There is another reason why a widely disliked government, and a deeply disliked Prime Minister, may win the election: a functional reason. Today, barely more than one in four of eligible French voters is likely to cast ballots for the governing coalition, consisting of the RPR and the small centre-right parties grouped in the UDF. The centre-right is expected to take less than 40 per cent of the vote on a forecast 65-67 per cent turnout, one of the lowest ever. The Socialists, Communists and Greens should score a few votes less, maybe a few more.
But at the second round next week, if all goes according to form, the votes of eliminated National Front candidates will transfer mostly to the centre-right, giving the government a comfortable majority. The great unknown is how many NF candidates survive into the second round and keep their votes to themselves. To qualify, they need to come first or second or score 12.5 per cent of the registered voters in their constituency. The lower the turn-out the harder it will be for the NF candidates to reach this target.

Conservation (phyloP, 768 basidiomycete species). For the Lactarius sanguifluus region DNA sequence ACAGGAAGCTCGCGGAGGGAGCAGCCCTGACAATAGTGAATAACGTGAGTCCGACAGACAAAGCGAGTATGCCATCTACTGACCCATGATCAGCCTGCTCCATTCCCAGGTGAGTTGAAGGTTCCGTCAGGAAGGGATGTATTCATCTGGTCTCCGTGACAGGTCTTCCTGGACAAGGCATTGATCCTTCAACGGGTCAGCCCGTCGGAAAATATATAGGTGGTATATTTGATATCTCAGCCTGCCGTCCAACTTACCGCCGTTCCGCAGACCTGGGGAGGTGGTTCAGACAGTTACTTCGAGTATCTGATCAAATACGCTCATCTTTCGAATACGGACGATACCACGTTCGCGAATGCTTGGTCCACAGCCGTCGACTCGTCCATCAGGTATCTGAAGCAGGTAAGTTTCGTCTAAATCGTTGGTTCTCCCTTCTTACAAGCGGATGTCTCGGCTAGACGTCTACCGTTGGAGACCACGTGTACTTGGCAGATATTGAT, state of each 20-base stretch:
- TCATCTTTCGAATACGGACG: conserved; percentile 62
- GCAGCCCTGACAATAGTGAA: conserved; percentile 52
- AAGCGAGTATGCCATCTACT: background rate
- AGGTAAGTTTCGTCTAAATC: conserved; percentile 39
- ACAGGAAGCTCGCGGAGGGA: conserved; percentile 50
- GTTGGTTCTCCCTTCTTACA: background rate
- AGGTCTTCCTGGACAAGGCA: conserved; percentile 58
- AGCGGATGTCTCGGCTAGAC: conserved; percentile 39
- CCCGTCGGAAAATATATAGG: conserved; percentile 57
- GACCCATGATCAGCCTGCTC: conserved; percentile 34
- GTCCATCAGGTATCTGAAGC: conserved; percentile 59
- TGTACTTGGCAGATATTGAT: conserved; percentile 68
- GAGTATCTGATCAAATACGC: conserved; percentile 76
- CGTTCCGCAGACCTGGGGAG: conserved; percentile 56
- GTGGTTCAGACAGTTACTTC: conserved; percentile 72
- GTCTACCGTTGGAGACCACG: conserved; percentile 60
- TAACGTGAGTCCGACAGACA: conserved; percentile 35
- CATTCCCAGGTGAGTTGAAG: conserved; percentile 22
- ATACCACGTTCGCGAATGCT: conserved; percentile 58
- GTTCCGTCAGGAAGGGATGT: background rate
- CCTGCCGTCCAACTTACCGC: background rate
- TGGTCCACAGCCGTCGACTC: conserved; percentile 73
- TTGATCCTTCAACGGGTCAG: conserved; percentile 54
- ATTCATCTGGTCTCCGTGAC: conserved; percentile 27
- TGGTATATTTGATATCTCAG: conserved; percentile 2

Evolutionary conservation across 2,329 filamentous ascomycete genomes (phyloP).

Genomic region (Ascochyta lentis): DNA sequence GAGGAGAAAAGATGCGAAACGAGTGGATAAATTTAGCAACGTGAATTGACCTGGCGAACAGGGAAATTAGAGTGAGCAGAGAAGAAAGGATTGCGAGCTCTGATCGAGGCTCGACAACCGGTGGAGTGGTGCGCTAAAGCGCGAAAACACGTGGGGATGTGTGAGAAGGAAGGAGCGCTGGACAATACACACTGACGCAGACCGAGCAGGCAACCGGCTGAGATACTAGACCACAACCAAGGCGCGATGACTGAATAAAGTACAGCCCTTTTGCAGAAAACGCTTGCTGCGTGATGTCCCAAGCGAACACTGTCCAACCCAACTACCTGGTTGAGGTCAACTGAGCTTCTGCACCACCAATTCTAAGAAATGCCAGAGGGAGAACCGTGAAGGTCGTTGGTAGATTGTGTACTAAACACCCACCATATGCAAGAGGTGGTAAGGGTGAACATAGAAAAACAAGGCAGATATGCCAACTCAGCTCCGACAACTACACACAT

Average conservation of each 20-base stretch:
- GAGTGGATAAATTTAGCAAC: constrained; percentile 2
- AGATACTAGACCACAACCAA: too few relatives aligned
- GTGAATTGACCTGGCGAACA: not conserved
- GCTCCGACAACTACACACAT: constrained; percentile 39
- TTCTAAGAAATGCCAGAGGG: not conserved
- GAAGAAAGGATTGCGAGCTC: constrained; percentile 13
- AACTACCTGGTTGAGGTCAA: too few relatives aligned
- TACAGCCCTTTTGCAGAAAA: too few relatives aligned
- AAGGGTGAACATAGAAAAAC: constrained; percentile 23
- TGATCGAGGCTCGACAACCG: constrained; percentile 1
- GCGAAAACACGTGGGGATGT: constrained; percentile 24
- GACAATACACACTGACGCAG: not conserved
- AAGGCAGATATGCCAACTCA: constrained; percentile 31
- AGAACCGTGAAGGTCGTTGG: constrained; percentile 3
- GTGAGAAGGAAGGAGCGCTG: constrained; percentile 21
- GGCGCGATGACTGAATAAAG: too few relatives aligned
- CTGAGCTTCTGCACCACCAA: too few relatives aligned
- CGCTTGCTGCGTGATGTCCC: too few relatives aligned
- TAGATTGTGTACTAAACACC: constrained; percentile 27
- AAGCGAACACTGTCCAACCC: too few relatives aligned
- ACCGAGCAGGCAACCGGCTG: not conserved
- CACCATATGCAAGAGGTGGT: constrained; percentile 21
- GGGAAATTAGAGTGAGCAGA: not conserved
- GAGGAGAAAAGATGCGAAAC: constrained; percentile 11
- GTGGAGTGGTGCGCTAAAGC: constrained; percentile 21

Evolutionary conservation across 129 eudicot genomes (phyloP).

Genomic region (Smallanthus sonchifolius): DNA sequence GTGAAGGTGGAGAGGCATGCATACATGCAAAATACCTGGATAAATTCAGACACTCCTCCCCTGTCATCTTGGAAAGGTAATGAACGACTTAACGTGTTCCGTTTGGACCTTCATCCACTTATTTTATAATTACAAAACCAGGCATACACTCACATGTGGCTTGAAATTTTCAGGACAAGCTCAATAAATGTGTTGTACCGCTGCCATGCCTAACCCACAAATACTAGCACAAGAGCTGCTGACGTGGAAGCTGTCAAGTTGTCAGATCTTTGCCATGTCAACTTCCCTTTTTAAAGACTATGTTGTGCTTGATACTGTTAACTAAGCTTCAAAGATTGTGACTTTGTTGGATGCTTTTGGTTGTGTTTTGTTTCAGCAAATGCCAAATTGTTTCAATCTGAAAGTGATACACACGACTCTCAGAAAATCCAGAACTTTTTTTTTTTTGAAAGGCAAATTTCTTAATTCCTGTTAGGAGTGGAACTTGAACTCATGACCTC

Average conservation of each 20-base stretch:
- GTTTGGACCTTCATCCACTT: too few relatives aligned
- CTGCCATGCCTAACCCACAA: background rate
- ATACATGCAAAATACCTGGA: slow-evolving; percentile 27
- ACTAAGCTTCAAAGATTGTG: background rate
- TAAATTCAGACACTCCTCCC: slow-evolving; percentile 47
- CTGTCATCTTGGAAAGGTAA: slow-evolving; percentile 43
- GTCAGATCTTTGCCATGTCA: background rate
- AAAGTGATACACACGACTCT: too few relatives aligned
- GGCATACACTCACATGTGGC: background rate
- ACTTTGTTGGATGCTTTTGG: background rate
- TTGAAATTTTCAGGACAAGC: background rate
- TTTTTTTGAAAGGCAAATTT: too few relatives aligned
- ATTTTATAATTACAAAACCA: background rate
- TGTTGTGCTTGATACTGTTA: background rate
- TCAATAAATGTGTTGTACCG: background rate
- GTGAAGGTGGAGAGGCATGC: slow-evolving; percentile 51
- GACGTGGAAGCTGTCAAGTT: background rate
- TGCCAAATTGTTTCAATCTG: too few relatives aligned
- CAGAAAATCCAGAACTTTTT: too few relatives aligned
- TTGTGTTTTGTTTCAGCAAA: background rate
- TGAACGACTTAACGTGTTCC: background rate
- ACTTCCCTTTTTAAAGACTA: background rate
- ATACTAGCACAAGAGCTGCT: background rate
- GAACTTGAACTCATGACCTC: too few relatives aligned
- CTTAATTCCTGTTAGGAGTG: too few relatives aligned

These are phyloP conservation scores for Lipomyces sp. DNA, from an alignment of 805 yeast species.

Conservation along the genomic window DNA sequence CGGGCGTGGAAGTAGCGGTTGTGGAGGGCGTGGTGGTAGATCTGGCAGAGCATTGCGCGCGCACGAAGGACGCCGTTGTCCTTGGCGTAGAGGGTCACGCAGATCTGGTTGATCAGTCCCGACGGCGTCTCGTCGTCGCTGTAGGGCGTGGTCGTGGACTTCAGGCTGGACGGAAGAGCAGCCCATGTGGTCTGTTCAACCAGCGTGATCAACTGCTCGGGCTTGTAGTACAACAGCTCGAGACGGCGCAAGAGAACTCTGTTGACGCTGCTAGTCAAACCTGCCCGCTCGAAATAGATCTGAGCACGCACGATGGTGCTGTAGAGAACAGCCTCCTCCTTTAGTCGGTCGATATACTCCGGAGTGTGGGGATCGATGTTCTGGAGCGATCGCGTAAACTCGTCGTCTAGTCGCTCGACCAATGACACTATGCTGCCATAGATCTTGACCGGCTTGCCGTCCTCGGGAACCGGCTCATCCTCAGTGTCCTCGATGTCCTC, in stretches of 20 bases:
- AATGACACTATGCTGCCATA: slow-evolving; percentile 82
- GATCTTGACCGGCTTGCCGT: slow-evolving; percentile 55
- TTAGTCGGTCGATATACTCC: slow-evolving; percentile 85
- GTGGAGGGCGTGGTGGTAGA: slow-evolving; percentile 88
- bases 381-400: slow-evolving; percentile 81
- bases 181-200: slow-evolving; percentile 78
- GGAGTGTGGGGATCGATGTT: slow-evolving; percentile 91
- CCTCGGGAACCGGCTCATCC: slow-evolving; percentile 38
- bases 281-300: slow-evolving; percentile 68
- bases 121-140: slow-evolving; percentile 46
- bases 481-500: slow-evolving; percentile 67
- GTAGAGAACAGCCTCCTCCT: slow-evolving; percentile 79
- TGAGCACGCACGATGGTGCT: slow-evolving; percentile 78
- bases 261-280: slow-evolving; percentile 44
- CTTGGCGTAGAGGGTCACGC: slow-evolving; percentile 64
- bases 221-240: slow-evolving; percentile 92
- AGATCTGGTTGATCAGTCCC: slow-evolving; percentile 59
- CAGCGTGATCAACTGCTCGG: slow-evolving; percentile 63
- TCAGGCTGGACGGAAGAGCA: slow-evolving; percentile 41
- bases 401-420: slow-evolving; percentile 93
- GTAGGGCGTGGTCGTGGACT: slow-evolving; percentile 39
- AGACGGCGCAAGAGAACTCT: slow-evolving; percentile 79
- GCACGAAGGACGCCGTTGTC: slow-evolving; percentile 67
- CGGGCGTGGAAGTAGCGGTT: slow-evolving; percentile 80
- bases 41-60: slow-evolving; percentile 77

All this is complex, but it adds up to a dispiriting prospect for French democracy: the centre-right government will probably be re-elected thanks to one in four active votes, a low turn-out and transfers from the far right. It would, technically, be an all-powerful government, holding the presidency, the government and the parliament for the next five years. But it would be a morally and politically weak government, with little popular enthusiasm and little mandate to take the difficult budget-cutting or taxing decisions which the EMU guidelines may demand.
Messrs Chirac and Juppe may settle for that. But they should remember the example of John Major in 1992. It is not necessarily a comfortable thing to be re-elected by default. The French have a habit of expressing their political buyers' remorse more directly than the British. The likelihood is that, within a few months, French politics will pour on to the street again.